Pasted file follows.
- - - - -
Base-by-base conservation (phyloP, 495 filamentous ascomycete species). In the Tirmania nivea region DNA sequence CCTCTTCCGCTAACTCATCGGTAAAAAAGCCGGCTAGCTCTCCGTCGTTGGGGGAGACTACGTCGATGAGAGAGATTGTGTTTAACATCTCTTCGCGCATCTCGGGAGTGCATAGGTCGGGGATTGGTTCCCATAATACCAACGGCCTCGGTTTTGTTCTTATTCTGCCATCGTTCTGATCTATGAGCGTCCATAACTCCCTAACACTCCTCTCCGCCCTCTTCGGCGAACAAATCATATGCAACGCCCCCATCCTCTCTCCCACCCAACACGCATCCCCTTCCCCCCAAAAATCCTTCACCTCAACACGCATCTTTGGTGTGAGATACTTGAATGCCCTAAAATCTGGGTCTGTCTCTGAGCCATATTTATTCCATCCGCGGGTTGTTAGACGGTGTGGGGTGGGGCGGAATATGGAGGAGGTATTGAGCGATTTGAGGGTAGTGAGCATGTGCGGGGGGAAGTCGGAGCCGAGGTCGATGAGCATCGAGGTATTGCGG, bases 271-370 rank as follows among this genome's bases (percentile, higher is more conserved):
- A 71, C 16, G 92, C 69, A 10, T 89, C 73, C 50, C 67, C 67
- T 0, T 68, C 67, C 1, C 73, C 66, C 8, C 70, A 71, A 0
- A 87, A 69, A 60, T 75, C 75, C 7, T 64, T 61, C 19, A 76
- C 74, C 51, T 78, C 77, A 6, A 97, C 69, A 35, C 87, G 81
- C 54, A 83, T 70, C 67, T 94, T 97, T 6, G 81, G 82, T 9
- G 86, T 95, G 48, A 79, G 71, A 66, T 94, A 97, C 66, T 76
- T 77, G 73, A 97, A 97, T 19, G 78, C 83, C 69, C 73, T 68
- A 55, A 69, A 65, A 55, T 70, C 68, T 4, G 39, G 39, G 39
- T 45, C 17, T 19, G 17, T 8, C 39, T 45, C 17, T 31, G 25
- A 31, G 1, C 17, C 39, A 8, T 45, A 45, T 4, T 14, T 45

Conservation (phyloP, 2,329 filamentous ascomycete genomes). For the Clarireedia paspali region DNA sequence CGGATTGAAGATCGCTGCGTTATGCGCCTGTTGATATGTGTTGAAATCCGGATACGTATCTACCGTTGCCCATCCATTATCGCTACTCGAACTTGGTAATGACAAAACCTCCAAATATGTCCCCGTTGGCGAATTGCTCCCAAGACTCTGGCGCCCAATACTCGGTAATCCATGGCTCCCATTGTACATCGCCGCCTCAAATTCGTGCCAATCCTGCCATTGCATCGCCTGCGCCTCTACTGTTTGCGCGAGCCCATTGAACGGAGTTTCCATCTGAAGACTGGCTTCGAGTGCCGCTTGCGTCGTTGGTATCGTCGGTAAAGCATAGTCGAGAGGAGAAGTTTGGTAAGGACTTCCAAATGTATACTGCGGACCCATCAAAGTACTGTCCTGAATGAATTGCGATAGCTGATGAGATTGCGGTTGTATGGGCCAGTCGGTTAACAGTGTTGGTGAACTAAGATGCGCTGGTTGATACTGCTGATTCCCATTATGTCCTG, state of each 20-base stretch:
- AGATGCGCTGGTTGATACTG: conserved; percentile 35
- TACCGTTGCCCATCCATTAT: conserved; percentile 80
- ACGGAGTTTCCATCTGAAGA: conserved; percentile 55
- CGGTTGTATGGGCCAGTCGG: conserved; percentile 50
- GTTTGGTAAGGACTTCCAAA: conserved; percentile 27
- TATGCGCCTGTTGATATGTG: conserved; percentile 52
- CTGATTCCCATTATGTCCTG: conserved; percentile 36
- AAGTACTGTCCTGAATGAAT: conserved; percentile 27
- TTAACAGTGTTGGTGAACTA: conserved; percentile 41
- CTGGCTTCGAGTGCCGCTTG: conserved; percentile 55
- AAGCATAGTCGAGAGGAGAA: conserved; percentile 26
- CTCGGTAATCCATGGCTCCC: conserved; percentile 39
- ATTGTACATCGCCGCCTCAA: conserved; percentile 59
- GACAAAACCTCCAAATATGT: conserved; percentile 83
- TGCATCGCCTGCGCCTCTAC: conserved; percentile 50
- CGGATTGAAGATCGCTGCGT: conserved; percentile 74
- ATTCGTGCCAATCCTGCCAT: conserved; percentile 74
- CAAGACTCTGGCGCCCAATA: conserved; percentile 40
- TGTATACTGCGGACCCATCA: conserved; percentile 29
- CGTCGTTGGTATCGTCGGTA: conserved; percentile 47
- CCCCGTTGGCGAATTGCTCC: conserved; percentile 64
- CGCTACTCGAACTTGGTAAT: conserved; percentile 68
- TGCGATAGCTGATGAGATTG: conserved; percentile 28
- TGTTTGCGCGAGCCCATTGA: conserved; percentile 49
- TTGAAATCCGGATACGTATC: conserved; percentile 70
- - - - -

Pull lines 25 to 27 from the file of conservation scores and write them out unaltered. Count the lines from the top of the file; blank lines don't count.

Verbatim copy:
- ATTGTACATCGCCGCCTCAA: conserved; percentile 59
- GACAAAACCTCCAAATATGT: conserved; percentile 83
- TGCATCGCCTGCGCCTCTAC: conserved; percentile 50